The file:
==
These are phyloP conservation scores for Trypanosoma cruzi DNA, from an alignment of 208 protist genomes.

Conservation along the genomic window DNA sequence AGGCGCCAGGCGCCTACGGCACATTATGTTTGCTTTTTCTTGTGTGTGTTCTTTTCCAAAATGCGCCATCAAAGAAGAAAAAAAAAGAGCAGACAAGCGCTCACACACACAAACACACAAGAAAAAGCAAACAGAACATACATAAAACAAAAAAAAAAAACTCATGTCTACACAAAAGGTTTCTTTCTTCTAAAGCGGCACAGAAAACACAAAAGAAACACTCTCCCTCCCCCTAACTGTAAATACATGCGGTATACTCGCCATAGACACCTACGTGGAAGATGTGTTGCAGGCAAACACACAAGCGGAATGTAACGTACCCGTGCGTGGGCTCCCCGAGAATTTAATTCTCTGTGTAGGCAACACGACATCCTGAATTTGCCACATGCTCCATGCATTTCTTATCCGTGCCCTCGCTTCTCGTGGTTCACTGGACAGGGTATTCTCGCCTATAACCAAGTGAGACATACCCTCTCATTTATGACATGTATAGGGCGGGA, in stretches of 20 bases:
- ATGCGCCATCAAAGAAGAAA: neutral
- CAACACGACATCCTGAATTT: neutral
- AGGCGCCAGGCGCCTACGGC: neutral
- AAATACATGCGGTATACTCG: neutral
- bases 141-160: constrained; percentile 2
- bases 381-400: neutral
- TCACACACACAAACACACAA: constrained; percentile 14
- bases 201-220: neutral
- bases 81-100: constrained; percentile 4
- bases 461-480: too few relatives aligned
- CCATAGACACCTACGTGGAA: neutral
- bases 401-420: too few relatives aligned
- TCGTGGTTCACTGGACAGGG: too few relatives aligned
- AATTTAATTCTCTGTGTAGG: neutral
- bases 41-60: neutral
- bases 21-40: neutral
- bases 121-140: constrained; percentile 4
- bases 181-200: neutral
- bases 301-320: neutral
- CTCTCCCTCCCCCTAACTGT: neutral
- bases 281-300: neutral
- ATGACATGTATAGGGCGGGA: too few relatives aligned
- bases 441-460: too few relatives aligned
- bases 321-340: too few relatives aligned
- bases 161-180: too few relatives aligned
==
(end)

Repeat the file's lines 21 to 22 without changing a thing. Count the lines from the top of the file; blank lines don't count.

- bases 301-320: neutral
- CTCTCCCTCCCCCTAACTGT: neutral